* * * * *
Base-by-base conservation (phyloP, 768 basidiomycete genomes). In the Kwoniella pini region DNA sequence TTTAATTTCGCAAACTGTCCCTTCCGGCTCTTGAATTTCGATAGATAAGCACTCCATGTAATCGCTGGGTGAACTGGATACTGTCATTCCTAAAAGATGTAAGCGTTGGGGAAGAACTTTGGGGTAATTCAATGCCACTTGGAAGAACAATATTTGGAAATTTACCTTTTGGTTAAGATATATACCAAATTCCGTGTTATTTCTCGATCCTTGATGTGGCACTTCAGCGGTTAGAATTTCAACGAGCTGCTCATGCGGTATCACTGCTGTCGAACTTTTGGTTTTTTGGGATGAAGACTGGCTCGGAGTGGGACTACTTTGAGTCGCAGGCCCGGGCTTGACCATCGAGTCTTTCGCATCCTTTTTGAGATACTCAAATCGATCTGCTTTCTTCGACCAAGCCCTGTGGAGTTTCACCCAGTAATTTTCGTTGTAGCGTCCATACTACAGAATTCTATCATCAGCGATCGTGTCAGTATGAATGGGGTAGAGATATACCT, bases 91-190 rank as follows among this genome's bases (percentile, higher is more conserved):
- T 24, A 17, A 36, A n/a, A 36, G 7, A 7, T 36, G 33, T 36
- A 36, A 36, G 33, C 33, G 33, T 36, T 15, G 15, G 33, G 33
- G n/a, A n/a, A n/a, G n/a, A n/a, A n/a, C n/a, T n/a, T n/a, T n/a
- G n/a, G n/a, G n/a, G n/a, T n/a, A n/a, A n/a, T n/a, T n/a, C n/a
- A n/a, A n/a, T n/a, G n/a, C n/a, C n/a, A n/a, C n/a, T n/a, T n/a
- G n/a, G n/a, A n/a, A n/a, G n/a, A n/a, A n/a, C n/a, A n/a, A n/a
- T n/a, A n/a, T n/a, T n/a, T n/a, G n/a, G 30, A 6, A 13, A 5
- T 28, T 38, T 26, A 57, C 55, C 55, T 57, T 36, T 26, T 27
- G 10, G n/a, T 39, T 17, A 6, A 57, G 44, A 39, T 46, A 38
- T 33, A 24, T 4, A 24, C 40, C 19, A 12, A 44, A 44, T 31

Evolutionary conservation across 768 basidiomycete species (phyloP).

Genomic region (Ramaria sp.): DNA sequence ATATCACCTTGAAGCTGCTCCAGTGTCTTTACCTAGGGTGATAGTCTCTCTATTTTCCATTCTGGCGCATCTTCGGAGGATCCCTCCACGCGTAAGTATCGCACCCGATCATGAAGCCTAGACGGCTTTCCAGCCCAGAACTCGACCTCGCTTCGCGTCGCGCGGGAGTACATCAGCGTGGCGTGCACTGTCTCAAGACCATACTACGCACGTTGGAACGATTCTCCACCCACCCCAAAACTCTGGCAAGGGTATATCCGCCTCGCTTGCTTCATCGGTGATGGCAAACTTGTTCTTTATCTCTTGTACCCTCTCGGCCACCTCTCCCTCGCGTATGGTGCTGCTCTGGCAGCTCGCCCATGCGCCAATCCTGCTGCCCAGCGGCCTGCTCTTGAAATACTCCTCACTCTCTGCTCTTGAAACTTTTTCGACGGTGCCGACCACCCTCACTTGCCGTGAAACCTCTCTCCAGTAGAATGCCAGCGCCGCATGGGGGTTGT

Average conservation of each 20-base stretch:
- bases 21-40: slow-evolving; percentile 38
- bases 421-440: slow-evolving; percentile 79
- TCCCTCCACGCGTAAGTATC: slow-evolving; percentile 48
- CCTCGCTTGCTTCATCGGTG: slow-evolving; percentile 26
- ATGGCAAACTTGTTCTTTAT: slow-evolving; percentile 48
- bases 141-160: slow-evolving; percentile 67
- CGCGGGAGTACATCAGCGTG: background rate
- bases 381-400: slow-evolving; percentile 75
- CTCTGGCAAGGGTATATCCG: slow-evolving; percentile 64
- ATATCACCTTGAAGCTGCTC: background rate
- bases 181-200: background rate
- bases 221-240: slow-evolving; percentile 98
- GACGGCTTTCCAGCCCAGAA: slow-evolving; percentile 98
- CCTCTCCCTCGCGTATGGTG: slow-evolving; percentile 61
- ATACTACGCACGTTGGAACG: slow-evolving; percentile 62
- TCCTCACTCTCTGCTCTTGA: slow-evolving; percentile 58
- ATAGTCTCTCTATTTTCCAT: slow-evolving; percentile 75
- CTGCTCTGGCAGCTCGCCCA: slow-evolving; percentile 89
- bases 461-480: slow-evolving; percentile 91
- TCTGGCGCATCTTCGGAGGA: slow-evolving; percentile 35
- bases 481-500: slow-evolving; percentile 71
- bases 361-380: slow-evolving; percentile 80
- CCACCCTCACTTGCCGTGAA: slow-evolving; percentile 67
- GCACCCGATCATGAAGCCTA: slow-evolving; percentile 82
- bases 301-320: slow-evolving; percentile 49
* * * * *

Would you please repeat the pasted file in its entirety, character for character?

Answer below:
Base-by-base conservation (phyloP, 768 basidiomycete genomes). In the Kwoniella pini region DNA sequence TTTAATTTCGCAAACTGTCCCTTCCGGCTCTTGAATTTCGATAGATAAGCACTCCATGTAATCGCTGGGTGAACTGGATACTGTCATTCCTAAAAGATGTAAGCGTTGGGGAAGAACTTTGGGGTAATTCAATGCCACTTGGAAGAACAATATTTGGAAATTTACCTTTTGGTTAAGATATATACCAAATTCCGTGTTATTTCTCGATCCTTGATGTGGCACTTCAGCGGTTAGAATTTCAACGAGCTGCTCATGCGGTATCACTGCTGTCGAACTTTTGGTTTTTTGGGATGAAGACTGGCTCGGAGTGGGACTACTTTGAGTCGCAGGCCCGGGCTTGACCATCGAGTCTTTCGCATCCTTTTTGAGATACTCAAATCGATCTGCTTTCTTCGACCAAGCCCTGTGGAGTTTCACCCAGTAATTTTCGTTGTAGCGTCCATACTACAGAATTCTATCATCAGCGATCGTGTCAGTATGAATGGGGTAGAGATATACCT, bases 91-190 rank as follows among this genome's bases (percentile, higher is more conserved):
- T 24, A 17, A 36, A n/a, A 36, G 7, A 7, T 36, G 33, T 36
- A 36, A 36, G 33, C 33, G 33, T 36, T 15, G 15, G 33, G 33
- G n/a, A n/a, A n/a, G n/a, A n/a, A n/a, C n/a, T n/a, T n/a, T n/a
- G n/a, G n/a, G n/a, G n/a, T n/a, A n/a, A n/a, T n/a, T n/a, C n/a
- A n/a, A n/a, T n/a, G n/a, C n/a, C n/a, A n/a, C n/a, T n/a, T n/a
- G n/a, G n/a, A n/a, A n/a, G n/a, A n/a, A n/a, C n/a, A n/a, A n/a
- T n/a, A n/a, T n/a, T n/a, T n/a, G n/a, G 30, A 6, A 13, A 5
- T 28, T 38, T 26, A 57, C 55, C 55, T 57, T 36, T 26, T 27
- G 10, G n/a, T 39, T 17, A 6, A 57, G 44, A 39, T 46, A 38
- T 33, A 24, T 4, A 24, C 40, C 19, A 12, A 44, A 44, T 31

Evolutionary conservation across 768 basidiomycete species (phyloP).

Genomic region (Ramaria sp.): DNA sequence ATATCACCTTGAAGCTGCTCCAGTGTCTTTACCTAGGGTGATAGTCTCTCTATTTTCCATTCTGGCGCATCTTCGGAGGATCCCTCCACGCGTAAGTATCGCACCCGATCATGAAGCCTAGACGGCTTTCCAGCCCAGAACTCGACCTCGCTTCGCGTCGCGCGGGAGTACATCAGCGTGGCGTGCACTGTCTCAAGACCATACTACGCACGTTGGAACGATTCTCCACCCACCCCAAAACTCTGGCAAGGGTATATCCGCCTCGCTTGCTTCATCGGTGATGGCAAACTTGTTCTTTATCTCTTGTACCCTCTCGGCCACCTCTCCCTCGCGTATGGTGCTGCTCTGGCAGCTCGCCCATGCGCCAATCCTGCTGCCCAGCGGCCTGCTCTTGAAATACTCCTCACTCTCTGCTCTTGAAACTTTTTCGACGGTGCCGACCACCCTCACTTGCCGTGAAACCTCTCTCCAGTAGAATGCCAGCGCCGCATGGGGGTTGT

Average conservation of each 20-base stretch:
- bases 21-40: slow-evolving; percentile 38
- bases 421-440: slow-evolving; percentile 79
- TCCCTCCACGCGTAAGTATC: slow-evolving; percentile 48
- CCTCGCTTGCTTCATCGGTG: slow-evolving; percentile 26
- ATGGCAAACTTGTTCTTTAT: slow-evolving; percentile 48
- bases 141-160: slow-evolving; percentile 67
- CGCGGGAGTACATCAGCGTG: background rate
- bases 381-400: slow-evolving; percentile 75
- CTCTGGCAAGGGTATATCCG: slow-evolving; percentile 64
- ATATCACCTTGAAGCTGCTC: background rate
- bases 181-200: background rate
- bases 221-240: slow-evolving; percentile 98
- GACGGCTTTCCAGCCCAGAA: slow-evolving; percentile 98
- CCTCTCCCTCGCGTATGGTG: slow-evolving; percentile 61
- ATACTACGCACGTTGGAACG: slow-evolving; percentile 62
- TCCTCACTCTCTGCTCTTGA: slow-evolving; percentile 58
- ATAGTCTCTCTATTTTCCAT: slow-evolving; percentile 75
- CTGCTCTGGCAGCTCGCCCA: slow-evolving; percentile 89
- bases 461-480: slow-evolving; percentile 91
- TCTGGCGCATCTTCGGAGGA: slow-evolving; percentile 35
- bases 481-500: slow-evolving; percentile 71
- bases 361-380: slow-evolving; percentile 80
- CCACCCTCACTTGCCGTGAA: slow-evolving; percentile 67
- GCACCCGATCATGAAGCCTA: slow-evolving; percentile 82
- bases 301-320: slow-evolving; percentile 49